Inscrutable Enemies

Posted: April 18, 2011 in Artistry, Cinema, Tacky

I made the mistake of watching Battle: LA. Save yourselves from this utter waste of effort before seeing it. I have complained in the past about CGI festivals — films whose primary purpose is to showcase technical effects. Similar movies include Blackhawk Down, District 9, Children of Men, and Independence Day. The last three in that modest list at least have stories on which to hang their prolonged battle scenes, but Battle: LA and Blackhawk Down are nearly all battle, as if to say that the drama of men fighting and dying but always eventually triumphing is all by itself enough to green light a movie. A rather formidable list of films could easily be assembled, set in the Middle East, Afghanistan, and elsewhere, that feature the same well trod ground: blind commitment to more firepower and victory over an inscrutable enemy. I wouldn’t say that such films explore, examine, or develop these themes much except perhaps in an accidental way. (They lack even the knowing irony of Starship Troopers, which was regrettably lost in the sequels — a classic case of the underlying message from Heinlein’s novel being coopted and rendered impotent by cinematic noise.) Rather, jingoistic portrayal of American fighting men as heroes is the rule, and moral ambivalence about the justness or pointlessness or waste of war rarely appears. I can think of a few exceptions.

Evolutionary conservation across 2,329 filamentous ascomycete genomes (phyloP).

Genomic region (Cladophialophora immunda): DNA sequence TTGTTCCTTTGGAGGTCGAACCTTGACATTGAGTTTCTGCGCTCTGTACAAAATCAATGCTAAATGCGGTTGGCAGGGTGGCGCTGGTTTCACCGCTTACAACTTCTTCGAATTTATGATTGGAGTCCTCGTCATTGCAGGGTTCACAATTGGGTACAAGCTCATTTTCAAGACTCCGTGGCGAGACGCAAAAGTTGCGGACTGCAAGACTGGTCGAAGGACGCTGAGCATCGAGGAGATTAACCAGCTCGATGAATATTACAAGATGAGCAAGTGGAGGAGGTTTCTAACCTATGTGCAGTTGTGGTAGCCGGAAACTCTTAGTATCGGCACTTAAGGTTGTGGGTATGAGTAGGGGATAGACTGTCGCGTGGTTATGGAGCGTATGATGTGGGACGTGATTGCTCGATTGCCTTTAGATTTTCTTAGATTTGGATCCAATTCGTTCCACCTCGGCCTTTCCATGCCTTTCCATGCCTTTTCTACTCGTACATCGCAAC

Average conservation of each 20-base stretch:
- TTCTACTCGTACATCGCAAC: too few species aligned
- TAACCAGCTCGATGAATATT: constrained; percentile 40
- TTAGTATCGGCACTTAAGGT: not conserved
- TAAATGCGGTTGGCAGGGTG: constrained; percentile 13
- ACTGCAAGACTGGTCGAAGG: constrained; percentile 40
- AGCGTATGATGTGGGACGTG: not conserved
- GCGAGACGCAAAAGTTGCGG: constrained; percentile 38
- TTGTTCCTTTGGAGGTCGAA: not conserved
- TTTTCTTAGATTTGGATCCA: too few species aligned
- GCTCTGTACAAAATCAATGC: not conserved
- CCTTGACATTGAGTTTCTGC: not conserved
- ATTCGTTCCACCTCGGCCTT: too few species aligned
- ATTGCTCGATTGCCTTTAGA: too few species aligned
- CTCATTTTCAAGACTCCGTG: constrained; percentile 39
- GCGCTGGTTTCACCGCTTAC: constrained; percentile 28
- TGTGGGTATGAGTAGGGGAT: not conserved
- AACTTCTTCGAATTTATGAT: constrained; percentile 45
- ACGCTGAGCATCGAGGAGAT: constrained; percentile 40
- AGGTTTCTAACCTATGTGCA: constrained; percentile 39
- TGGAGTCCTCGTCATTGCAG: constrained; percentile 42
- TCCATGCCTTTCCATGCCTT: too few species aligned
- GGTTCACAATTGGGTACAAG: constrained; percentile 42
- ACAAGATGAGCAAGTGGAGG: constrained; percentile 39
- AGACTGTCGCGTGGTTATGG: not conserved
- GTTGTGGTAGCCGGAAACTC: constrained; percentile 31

The inscrutable enemy is what most interests me, though. Alien invasion is a common enough theme, but it’s interesting that aliens are almost always humanoid, meaning they are mirrors or reflections of ourselves. (Steven Spielberg, I’m lookin’ at you!) After all, who can really work up indignation at the advance of mindless, soulless pea pods, corn stalks, bugs, or even blobs, whose only motivation is growth? No, we need enemies with faces and limbs to blow off, especially if they are sufficiently different to keep us from recognizing ourselves fully in them.

This calls to mind the famous Walt Kelly quote and book from 1972:

These movies all rely on dehumanizing our enemies so that we’re anesthetized from the horrors we inflict on them, much like we regard the terrorists we torture as subhuman. Yet underneath it all, we must know that we’re always really just warring against ourselves, the most inscrutable enemy. In the modern age, we’re also warring against the power complexes and technologies that have reduced human identity to being cogs in machines and processes we serve rather than being served by them. This last theme is explored repeatedly and continuously at The Compulsive Explainer, which repetition is necessary because it’s a subtle idea not easily grasped. I don’t recall the word misanthropy being used there, but I’ll use it here to observe that our obsessive film subjects — expressions of the Zeitgeist — frequently revolve around depictions of mayhem and destruction, which are at root self-destruction. This is true because at our core, we hate ourselves and the world we’ve made.

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